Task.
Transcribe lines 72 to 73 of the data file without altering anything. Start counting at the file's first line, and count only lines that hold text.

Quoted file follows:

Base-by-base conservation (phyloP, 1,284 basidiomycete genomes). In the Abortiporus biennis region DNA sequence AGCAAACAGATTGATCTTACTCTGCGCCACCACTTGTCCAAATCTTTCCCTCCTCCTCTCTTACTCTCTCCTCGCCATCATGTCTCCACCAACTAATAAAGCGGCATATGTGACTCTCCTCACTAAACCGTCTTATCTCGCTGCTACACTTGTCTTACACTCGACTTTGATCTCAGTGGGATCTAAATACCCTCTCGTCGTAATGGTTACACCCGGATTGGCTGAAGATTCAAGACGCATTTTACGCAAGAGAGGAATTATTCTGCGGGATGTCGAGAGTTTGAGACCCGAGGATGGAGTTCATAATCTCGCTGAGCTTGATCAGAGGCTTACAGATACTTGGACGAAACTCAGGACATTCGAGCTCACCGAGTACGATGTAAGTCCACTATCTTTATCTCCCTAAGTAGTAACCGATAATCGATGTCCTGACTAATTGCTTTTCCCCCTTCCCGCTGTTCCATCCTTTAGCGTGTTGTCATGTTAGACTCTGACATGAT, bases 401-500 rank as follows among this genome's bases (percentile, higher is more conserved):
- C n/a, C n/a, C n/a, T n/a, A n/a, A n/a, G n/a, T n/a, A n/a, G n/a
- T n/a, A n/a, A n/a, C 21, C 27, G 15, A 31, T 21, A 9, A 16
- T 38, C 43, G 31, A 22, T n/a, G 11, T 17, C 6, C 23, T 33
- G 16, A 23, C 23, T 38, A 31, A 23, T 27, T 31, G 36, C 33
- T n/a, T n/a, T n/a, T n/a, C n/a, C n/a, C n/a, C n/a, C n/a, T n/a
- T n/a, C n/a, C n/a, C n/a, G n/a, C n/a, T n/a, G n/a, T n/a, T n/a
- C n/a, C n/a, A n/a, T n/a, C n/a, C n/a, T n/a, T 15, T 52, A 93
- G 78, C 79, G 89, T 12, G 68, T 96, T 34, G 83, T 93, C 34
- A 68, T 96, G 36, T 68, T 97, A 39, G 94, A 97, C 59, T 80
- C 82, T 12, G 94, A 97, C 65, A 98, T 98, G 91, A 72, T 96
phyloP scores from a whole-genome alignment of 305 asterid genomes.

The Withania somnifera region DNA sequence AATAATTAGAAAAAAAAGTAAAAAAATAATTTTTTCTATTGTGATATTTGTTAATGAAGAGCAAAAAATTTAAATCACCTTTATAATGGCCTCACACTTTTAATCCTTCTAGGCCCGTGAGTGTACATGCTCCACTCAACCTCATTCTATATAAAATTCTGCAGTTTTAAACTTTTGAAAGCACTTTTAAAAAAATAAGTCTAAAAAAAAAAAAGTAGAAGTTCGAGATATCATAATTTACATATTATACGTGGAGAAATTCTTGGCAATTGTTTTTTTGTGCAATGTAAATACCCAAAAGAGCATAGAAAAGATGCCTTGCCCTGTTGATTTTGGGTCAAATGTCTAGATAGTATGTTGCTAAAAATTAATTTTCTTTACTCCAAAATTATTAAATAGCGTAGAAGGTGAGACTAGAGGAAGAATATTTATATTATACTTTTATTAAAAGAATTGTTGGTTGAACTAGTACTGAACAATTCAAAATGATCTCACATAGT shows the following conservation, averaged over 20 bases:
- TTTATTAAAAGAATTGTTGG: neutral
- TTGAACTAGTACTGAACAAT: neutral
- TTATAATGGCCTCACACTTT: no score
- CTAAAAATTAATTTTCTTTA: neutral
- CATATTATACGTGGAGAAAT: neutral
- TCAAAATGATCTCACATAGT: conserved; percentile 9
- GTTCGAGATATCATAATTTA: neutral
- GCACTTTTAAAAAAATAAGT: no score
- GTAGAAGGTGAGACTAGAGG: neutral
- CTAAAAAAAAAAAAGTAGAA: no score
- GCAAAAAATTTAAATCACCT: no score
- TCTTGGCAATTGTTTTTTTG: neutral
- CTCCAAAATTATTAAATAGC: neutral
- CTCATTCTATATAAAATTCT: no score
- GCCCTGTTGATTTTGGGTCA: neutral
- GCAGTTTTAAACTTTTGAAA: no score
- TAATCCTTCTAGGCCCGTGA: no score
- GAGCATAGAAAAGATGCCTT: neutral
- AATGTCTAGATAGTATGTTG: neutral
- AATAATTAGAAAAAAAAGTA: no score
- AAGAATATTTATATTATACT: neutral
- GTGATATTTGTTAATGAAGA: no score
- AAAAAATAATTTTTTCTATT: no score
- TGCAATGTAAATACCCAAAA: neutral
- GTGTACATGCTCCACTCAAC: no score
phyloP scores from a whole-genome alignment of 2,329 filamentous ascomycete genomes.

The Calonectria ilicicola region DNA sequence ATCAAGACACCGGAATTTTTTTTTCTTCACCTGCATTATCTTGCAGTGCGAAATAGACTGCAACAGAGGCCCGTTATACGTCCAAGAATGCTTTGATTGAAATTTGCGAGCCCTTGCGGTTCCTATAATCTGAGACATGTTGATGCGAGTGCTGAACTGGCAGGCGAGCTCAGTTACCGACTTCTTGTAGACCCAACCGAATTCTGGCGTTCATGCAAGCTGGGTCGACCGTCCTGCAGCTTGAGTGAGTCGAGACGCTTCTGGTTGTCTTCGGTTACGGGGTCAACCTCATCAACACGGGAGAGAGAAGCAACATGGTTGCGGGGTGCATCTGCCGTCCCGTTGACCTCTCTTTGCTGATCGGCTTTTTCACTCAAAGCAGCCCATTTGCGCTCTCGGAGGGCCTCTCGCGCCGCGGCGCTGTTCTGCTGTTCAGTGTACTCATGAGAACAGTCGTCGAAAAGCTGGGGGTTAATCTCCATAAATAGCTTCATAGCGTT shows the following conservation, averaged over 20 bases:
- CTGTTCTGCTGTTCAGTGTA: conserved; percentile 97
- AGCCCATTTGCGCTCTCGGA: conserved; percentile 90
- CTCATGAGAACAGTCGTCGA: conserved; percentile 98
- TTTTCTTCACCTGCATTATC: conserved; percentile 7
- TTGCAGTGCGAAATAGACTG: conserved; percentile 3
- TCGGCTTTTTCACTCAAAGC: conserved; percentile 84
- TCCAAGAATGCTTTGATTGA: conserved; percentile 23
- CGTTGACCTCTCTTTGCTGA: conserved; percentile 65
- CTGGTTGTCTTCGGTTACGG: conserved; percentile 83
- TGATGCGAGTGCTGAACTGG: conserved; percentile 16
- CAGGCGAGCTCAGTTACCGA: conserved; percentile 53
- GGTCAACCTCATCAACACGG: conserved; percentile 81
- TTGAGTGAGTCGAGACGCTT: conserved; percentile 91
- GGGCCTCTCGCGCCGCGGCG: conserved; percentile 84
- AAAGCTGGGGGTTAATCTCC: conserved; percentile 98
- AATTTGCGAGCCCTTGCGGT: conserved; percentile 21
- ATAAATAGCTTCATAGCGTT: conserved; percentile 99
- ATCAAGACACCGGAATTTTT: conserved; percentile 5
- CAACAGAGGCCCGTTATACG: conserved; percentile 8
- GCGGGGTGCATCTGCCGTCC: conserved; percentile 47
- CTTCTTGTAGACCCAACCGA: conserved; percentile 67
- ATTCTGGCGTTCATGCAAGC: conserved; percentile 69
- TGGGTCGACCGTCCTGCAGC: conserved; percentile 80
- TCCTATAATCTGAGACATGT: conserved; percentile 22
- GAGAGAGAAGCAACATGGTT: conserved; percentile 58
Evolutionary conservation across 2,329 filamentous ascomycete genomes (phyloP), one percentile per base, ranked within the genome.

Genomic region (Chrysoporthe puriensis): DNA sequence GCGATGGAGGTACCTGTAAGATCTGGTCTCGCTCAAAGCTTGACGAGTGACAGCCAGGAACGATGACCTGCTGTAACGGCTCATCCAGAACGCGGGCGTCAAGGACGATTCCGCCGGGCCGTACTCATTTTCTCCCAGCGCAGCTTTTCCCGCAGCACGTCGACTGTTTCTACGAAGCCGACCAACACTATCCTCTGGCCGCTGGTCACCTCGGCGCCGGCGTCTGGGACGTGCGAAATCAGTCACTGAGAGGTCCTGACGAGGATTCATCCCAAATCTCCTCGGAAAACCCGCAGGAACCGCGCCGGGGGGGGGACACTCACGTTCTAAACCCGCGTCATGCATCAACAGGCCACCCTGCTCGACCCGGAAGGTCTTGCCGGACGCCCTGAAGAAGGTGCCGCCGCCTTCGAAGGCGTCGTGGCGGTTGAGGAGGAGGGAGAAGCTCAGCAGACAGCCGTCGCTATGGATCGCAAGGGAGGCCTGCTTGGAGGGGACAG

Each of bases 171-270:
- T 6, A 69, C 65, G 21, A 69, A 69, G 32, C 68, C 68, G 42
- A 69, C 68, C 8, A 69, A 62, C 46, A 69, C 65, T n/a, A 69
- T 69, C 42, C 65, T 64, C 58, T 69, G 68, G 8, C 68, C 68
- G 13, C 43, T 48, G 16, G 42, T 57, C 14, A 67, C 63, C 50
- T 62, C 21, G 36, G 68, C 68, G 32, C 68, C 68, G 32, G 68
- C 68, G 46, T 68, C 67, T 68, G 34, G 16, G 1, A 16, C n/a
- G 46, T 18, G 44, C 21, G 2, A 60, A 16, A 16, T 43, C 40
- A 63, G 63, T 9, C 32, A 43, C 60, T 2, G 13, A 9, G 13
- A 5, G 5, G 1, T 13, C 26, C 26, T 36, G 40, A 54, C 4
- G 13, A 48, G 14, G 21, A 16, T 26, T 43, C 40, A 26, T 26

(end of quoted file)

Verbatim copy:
- G 13, C 43, T 48, G 16, G 42, T 57, C 14, A 67, C 63, C 50
- T 62, C 21, G 36, G 68, C 68, G 32, C 68, C 68, G 32, G 68